Koeberg’s plant status system
September 2014, IT in Manufacturing
Eskom’s Koeberg nuclear power station is a critical asset in the company’s portfolio and even more critical to its rapidly-growing customer base in the Western Cape. Managing Koeberg’s advanced technology requires expert supervision by qualified engineers and managers who need to know everything from the station’s performance and status to prevailing weather patterns in real time, even when not on site.
Each nuclear plant in the world needs a structured emergency plan in place to cope with the event of a nuclear accident. Koeberg has a dedicated group of people that focuses and plans for an event that should never happen. Every year, exercises are carried out to simulate a nuclear accident in order to evaluate the plant’s response and the effectiveness of the emergency plan. This does not only include Koeberg, but also the local emergency services in Cape Town. During these exercises Koeberg and Eskom also have the support of Areva and EdF emergency response teams in France. The Plant Data System mimics to be developed by this project would allow these teams to see and access plant information more easily, thereby enabling them to make faster and more informed decisions.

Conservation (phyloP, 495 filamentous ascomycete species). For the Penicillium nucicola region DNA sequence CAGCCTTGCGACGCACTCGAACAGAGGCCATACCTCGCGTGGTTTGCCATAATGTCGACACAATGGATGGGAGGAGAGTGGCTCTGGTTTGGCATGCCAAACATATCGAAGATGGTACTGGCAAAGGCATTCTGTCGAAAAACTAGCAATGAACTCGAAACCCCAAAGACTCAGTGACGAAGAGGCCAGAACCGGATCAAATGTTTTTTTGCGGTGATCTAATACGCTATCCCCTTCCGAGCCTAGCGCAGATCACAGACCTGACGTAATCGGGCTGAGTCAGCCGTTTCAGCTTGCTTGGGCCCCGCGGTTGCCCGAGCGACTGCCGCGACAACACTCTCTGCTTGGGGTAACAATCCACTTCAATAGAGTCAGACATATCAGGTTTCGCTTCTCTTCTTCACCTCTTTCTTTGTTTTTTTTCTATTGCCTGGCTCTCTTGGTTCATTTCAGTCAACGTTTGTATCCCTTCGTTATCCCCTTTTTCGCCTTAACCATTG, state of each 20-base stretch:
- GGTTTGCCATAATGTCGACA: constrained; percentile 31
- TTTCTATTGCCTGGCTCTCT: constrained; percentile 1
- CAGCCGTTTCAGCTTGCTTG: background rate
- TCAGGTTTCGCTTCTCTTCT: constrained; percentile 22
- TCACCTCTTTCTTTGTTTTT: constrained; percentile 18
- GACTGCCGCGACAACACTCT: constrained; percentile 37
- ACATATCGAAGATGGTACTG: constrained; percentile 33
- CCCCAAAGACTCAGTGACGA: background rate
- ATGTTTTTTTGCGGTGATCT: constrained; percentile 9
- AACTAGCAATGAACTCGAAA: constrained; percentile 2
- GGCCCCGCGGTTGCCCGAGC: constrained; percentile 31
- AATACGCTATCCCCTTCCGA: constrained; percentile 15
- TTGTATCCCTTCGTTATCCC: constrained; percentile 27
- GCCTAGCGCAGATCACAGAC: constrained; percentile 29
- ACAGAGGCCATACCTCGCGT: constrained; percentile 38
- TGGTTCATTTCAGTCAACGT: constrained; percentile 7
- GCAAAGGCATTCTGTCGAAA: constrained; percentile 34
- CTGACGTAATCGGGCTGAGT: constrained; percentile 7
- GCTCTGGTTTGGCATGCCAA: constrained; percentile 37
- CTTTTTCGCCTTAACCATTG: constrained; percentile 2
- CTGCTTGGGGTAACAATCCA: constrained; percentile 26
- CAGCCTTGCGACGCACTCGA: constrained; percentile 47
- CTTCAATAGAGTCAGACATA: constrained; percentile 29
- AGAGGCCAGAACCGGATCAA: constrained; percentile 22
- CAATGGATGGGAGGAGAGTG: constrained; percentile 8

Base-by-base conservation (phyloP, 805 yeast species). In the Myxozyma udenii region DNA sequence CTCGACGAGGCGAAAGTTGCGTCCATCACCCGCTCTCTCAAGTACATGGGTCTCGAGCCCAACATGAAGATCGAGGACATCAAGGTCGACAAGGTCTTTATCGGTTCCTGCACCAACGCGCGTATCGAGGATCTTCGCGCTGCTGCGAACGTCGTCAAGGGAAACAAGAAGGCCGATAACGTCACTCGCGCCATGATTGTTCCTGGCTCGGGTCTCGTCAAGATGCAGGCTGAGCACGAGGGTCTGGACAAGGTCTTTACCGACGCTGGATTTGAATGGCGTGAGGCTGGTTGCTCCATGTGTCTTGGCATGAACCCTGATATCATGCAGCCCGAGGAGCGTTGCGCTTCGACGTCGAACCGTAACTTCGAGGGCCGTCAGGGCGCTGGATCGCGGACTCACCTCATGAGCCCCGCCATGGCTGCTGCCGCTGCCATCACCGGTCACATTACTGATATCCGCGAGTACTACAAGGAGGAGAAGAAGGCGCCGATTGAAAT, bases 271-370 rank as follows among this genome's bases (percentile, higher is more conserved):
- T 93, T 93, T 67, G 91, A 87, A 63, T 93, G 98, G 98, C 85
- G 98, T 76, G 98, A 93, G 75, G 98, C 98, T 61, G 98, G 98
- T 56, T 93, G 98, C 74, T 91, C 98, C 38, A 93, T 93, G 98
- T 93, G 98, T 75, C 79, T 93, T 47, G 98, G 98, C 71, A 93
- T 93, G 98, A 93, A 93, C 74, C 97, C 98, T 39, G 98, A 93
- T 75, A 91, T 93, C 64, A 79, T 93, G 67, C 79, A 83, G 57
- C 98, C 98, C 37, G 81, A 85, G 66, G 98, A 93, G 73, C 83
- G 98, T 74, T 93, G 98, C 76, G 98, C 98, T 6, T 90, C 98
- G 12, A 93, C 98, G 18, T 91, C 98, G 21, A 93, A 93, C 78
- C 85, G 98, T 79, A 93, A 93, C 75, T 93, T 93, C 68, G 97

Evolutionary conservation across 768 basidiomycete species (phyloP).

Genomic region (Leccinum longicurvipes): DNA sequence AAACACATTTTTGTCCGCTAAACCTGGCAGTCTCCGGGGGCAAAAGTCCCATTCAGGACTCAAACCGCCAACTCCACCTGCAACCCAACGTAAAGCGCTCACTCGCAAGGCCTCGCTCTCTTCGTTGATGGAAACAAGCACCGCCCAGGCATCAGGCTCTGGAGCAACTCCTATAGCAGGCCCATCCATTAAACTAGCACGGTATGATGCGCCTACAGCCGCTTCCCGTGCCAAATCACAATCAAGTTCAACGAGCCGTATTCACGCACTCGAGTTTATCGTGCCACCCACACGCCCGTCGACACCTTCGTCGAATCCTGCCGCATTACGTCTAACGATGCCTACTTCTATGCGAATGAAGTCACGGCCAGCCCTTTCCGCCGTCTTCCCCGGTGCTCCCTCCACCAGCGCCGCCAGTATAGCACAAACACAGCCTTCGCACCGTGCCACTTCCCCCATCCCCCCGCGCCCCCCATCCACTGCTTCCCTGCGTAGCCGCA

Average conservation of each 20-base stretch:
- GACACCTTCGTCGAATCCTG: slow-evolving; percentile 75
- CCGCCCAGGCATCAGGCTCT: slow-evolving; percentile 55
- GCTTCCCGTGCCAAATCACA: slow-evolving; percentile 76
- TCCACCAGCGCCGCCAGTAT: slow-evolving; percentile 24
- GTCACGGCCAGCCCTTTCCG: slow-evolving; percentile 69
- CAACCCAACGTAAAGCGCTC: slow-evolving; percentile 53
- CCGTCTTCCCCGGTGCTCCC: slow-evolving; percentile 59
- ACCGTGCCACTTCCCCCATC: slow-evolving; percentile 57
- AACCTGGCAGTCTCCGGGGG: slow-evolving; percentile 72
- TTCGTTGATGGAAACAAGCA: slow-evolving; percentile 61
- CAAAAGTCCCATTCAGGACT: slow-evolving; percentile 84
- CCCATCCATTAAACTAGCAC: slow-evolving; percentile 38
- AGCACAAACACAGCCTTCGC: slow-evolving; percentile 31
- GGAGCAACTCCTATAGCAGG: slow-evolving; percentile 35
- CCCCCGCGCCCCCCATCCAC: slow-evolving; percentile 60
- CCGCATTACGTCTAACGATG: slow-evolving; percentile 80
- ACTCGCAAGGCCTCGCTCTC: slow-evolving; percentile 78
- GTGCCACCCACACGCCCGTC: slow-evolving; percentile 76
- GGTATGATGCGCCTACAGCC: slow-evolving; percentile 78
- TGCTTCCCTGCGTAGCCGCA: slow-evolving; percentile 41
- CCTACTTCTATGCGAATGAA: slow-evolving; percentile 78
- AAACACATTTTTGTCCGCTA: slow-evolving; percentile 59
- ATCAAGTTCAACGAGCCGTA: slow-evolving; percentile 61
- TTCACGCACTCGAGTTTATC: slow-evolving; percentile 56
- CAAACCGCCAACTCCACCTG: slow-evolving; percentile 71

Following the requirement of the Institute of Nuclear Power Operations (INPO) AP-913 Equipment Reliability Process, Koeberg needed a tool that would help implement the performance monitoring aspect of the specification. This was to be an enhancement to the ArchestrA-based Plant Data System solution that was already in place and using similar technology to that used at Eskom’s Integrated Generation Control Centre at its head office at Megawatt Park.